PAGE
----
Photographer JP Kadzinski has built a career out of perseverance. Growing up in Lorraine, France, Kadzinski worked in factories from a young age, which cemented his work ethic and desire to forge a more creative path for his life. At the suggestion of a friend, Kadzinski made a few headshots and started knocking the doors of some of France’s top modeling agencies.
While finding representation would prove to be grueling for Kadzinski – he heard quite a few no’s before an agency finally gave him a chance – the move would prove instrumental for Kadzinski. Working as a model in some of the world’s largest cities, including Paris and Miami, Kadzinski had long dreamed of moving to New York. When he finally did about 15 years ago, he repeated his formula for persistence: He hunkered down on a friend’s couch and spent a week going to door-to-door until another modeling agency was willing to give him a shot.
In many ways, Kadzinski cut his teeth as a photographer while working as a model. While he spent the majority of his time behind the camera, Kadzinski developed firsthand knowledge of photography techniques and became intrigued with the process. Tired of the modeling industry and ready for another change, Kadzinski turned to a familiar subject.
Entirely self-taught, Kadzinski started out as a portrait photographer, a seamless transition for the once-model. He began experimenting with street photography, and soon developed a series that uniquely encompasses his experience as an outsider looking in. Determined to sell his work as a fine artist, Kadzinski set out on a familiar path: knocking on doors, calling on art world friends, and making work that continued to inspire and enrapture him.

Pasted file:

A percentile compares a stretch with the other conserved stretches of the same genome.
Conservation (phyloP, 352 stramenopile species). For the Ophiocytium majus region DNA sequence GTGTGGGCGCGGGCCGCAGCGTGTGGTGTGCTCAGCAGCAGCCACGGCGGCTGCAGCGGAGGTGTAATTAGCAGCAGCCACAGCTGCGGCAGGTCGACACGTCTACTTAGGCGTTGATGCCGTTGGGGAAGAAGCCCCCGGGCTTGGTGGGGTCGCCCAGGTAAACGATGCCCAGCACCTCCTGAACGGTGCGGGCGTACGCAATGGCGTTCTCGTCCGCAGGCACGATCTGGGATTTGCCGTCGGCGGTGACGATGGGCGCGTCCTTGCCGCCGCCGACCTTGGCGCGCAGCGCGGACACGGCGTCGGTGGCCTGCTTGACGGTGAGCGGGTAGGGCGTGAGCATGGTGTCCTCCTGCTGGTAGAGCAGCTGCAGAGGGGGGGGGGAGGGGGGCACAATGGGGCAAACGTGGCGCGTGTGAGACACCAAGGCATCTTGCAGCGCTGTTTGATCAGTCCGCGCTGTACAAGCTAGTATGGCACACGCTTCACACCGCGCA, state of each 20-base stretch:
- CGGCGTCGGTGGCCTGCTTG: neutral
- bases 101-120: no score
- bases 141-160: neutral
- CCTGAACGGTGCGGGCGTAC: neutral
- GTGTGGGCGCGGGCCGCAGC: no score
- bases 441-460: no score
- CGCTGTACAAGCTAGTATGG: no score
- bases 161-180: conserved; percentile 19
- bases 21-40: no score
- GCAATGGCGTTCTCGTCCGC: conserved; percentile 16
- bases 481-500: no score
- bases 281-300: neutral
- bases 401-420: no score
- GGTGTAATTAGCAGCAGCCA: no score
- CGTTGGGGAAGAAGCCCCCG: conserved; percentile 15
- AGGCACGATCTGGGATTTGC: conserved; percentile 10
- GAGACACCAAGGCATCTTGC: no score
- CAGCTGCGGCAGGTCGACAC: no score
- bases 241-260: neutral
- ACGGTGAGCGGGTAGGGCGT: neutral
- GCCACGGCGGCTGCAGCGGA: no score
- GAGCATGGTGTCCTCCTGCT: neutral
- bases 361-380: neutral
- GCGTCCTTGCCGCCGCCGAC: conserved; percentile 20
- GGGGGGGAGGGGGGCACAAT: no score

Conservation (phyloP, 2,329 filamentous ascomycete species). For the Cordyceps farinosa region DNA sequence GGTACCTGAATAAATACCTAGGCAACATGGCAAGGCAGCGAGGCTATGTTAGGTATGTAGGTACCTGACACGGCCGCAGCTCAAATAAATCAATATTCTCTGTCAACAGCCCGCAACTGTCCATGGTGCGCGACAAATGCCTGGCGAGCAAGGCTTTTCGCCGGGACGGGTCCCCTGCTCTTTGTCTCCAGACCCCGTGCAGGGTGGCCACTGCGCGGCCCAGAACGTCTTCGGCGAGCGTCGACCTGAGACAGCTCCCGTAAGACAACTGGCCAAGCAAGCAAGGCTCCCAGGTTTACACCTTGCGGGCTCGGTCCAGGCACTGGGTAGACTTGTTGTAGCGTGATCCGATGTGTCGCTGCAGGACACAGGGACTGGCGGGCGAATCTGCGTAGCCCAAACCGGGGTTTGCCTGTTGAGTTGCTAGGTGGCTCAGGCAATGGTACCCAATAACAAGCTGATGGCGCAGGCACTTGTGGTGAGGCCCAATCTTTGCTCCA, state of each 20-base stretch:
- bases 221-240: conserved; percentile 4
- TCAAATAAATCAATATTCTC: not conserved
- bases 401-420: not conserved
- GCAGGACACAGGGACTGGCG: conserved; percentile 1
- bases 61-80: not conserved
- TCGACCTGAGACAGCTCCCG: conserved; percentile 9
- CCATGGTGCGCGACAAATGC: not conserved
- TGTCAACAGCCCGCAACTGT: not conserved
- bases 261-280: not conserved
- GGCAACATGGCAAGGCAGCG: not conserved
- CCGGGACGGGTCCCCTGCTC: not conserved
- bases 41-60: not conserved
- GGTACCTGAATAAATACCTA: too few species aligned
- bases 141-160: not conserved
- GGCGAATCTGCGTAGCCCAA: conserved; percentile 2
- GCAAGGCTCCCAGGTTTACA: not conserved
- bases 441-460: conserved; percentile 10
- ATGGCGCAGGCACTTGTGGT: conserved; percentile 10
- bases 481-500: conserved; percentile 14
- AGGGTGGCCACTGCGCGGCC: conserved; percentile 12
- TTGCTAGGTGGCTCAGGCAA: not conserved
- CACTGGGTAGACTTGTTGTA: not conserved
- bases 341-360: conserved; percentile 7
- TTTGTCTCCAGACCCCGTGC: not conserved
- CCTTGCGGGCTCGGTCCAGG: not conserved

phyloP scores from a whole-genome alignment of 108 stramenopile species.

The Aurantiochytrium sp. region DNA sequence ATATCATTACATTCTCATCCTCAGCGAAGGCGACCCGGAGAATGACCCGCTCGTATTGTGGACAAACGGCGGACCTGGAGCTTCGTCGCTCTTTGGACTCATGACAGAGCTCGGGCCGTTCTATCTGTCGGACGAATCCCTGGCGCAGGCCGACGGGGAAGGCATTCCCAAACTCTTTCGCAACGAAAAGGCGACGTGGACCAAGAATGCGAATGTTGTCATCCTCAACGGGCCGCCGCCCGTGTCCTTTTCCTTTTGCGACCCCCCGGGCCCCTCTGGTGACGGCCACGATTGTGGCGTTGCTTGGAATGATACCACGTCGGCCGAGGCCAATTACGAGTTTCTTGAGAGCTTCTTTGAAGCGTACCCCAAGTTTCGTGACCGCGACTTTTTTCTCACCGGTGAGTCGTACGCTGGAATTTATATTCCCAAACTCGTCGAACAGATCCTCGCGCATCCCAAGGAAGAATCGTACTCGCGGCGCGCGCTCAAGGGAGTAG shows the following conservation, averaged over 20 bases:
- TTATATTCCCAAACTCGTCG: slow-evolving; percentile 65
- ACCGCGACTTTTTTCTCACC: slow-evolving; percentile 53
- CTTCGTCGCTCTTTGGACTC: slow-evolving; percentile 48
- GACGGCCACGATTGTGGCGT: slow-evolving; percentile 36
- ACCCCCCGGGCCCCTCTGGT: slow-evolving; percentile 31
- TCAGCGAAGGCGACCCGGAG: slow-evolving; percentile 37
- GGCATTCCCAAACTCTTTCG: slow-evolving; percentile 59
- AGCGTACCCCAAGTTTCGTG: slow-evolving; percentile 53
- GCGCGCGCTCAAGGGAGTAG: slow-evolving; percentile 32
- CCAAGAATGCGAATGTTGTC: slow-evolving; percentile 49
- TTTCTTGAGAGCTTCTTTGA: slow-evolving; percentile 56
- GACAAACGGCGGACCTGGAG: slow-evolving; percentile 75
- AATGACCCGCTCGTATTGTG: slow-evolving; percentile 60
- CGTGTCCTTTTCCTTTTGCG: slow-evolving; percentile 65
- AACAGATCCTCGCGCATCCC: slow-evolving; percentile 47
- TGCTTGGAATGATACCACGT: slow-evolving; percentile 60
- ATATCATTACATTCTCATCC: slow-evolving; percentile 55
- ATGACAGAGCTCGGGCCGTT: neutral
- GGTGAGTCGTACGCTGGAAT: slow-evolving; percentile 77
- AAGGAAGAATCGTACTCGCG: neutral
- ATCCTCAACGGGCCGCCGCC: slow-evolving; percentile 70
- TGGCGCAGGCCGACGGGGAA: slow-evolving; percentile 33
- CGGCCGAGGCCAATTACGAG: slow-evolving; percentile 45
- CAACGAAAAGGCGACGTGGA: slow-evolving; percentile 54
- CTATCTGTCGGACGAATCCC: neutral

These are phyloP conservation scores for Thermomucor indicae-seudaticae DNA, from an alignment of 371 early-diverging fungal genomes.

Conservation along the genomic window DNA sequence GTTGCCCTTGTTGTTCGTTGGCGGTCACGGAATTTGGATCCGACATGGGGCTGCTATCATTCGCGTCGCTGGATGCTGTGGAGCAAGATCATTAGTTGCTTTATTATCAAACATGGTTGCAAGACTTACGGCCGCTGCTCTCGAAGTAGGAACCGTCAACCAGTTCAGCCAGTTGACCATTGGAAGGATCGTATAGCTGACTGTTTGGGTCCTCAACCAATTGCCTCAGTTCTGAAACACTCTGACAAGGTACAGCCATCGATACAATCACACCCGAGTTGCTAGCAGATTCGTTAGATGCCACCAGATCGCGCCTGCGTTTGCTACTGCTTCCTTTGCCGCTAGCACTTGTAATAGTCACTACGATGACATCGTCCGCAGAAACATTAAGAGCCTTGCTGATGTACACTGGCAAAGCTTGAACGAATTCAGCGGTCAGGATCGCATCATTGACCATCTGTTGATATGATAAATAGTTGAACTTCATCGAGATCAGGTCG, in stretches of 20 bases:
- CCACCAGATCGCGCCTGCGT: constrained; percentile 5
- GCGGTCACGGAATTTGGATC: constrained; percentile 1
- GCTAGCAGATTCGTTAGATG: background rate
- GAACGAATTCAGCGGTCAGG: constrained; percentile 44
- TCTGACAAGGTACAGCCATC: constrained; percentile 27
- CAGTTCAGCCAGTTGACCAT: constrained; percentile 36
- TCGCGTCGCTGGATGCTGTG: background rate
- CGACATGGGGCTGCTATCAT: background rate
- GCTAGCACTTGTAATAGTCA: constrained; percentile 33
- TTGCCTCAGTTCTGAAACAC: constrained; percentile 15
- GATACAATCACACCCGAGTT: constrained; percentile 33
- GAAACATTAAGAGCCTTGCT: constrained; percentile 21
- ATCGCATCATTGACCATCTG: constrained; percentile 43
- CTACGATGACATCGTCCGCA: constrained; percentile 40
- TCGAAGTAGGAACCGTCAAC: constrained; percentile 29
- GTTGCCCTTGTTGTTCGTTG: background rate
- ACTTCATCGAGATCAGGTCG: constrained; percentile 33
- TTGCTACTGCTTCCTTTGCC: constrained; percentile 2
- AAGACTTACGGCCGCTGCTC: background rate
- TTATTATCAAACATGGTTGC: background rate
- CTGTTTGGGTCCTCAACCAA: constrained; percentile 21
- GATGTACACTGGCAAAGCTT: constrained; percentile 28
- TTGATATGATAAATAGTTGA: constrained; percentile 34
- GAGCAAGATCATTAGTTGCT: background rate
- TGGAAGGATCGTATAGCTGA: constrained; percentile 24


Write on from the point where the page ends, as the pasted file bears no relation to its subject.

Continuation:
Currently represented by Emmanuel Fremin gallery in New York, Kadzinski’s fine art photography has sold work across New York, Paris and Hong Kong. From his airy studio in Harlem, Kadzinski tells Artrepreneur why being persistent is the best thing any aspiring artist can do for their career.
JP Kadzinski’s Journey to a Career in Photography
NM: What prompted your interest in photography?
JP Kadzinski: Before I become a photographer, I spent 25 years working in the modeling industry. I’ve done hundreds of shoots and had small roles in a few films. I think that experience really helped me learn photography – understanding lighting and fashion, and learning to find the beauty in every frame. In a way, I have been surrounded by beauty all my life, so my modeling career really helped me channel that into what makes a fantastic. But then, of course, I got bored of modeling, and needed to make a change. Photography was a natural fit.
NM: How did you make the transition? Did you study photography or simply dive right in?
JP Kadzinski: I’m entirely self-taught, and I think that’s why my work has the edge that it does. For me, taking pictures has always been about absorbing the energy all around me. My photography is very emotion-based – if I feel it, I shoot it. It’s very automatic for me.
NM: How did you incorporate the more technical aspects of photography into your shooting patterns?
JP Kadzinski: Honestly, I really learned how to take pictures because I was in the business for so many years. After I decided I wanted to be a photographer, I spent a few years working in what I knew – modeling and portrait photography. It was a natural transition, because I already knew how to pose, how to work the camera, so I would just apply that knowledge to my subjects and coax them into loosening up for a great shot. Plus, since I knew everybody, I found people to run the lighting and make my photography better. What’s interesting is that my photos were still unique to me because I was able to find and capture that energy I mentioned before.
Portrait photography also allowed me to flex my creativity – I often used props and interesting locations to expand on the image itself. But eventually, I realized that portraiture and modeling wasn’t what moved me. I disliked the routine, and I wanted to do something that felt more authentic.
NM: How did you find what was missing?
JP Kadzinski: Well, I just took to the streets and started shooting. One thing that especially caught my eye were fire escape windows – I thought about the people living behind them, whether they were a family or a young couple or living alone. I started shooting from second-floor windows, which felt like the perfect vision straight from my heart. When I started, I became obsessed and shot them for months and months. I took thousands of pictures of second floor fire escape windows across New York, from SoHo to Chinatown and the Bronx. I loved the feeling of pressing my foot against the edge of a sidewalk and looking up into this imagined life.